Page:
There is an underlying but growing frustration within the Iranian foreign policy circles that stem from the country’s apparent potential to become an influential regional power paired with its scant chances of exercising it. Iran’s ability to act on its true geopolitical weight is hindered by multiple factors, such as the coalition of Sunni countries surrounding it as well as being isolated through political and economic means, i.e. the multitude of Western sanctions it endures ever since the Islamic Revolution.

During the past three decades, these circumstances left few options for Tehran to grow its influence, but it had found one, nonetheless. Since the early 1980s, Iran has been carefully cultivating a network of proxies throughout the Middle East, through which it can assert power and balance its interests in the region without risking direct confrontation.[iii] These proxies (opposition parties, rebel groups, militias and terrorist organisations) also serve the purpose of exporting Tehran’s Shia ideology. However, even though the religious split plays an important role in Iran and Saudi Arabia’s conflict, their opposing political and strategic interest remain the foremost reasons.

Tehran and Riyadh’s decades-long proxy conflict most resembles a regional cold war. Iran, for its part, has been attempting to (indirectly) get involved each time a conflict flares up in the Middle East to try to sway the outcome towards benefitting its interests and away from the realization of Saudi and American ones. For their part, in turn, Saudi Arabia and the United States support groups that can keep Iran’s growing influence in check on these various battlefields.

Iran’s proxy network under the de facto control of the Islamic Revolutionary Guard Corps (and its subsequent elite contingency, the Quds Force) began with the creation of Hezbollah during the Lebanese Civil war by funding and arming various Shia militias and then combining them together. The Iran-backed militias not only successfully influenced the outcome of the conflict but managed to remain a considerable force in the country even after the US and Israel had pulled out. Later, Iran followed the same strategy in Iraq after the country collapsed in the wake of the US-led invasion, and over the next several years its militias played an active role in the post-2003 Shia-centred nation-building efforts. The process eventually gave way to a Shia-dominated Iraqi government solidifying the power a decade after the US went in, and Tehran’s ex-militias taking up core positions in Iraq’s new armed force.[iv] Similarly, it is Iranian funds and weapons that back the militias sympathetic to Assad’s regime in Syria ever since the civil war broke out in 2011, and that provide strength to both Israel’s Hamas and the Houthi rebels of Yemen. To a lesser or greater extent, the Iran-Saudi ‘Cold War’ now involves certain groups and conflicts in nearly two dozen countries from the South Caucasus and Central Asia down to Western Africa and even Nigeria.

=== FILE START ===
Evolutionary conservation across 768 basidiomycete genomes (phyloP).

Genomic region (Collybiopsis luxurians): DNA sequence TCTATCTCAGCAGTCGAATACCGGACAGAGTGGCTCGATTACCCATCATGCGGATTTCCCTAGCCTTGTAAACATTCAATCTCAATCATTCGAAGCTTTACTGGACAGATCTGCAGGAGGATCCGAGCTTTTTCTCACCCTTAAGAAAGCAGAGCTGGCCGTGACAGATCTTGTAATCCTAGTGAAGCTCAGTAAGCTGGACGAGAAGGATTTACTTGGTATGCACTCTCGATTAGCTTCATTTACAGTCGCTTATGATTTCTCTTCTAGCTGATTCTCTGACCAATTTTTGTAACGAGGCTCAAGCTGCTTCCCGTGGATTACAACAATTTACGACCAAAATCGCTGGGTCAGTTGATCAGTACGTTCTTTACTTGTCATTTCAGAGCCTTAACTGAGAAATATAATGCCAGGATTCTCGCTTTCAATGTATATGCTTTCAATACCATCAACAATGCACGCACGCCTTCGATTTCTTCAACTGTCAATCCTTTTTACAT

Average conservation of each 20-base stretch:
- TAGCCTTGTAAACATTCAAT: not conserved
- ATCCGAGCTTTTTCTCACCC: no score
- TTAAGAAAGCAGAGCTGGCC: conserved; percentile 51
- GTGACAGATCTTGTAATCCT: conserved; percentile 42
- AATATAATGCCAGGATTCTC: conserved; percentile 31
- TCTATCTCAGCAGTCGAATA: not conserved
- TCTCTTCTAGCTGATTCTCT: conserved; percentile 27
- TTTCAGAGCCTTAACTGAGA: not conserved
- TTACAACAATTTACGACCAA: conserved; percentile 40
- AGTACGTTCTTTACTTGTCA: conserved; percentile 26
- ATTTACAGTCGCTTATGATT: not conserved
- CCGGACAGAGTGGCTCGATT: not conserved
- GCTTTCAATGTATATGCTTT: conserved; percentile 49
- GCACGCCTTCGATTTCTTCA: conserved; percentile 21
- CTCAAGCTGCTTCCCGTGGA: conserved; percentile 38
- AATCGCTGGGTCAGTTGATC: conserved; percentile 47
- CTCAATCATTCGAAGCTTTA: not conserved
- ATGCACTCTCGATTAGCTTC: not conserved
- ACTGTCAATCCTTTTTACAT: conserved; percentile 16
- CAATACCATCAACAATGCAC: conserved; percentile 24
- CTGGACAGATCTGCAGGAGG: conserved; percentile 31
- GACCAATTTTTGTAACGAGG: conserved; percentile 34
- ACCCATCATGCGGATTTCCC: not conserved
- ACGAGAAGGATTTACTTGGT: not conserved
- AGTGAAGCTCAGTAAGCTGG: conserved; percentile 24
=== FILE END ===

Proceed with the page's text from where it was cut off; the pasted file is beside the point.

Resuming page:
Throughout the past decades, the strategic placement of these proxies provided much success in weakening the US-Israeli-Sunni grip on the region,[vi] which further erodes as the United States continues to withdraw from the Middle East in its ongoing ‘pivot to Asia’ (as well as because of growing tensions between Russia and NATO in Eastern Europe). As the civil wars in Syria and Yemen remain unresolved, ongoing clashes threaten the frail ceasefire agreement of 2020 in Libya and remnants of ISIS are still at large in northern Iraq, the gradual withdrawal of the US presents even more opportunity for Iran to solidify and extend its hard-earned influence. But on its road towards its goal of regional hegemony, it would also need the support of global players as well.


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Tipping the scales: Iran in the SCO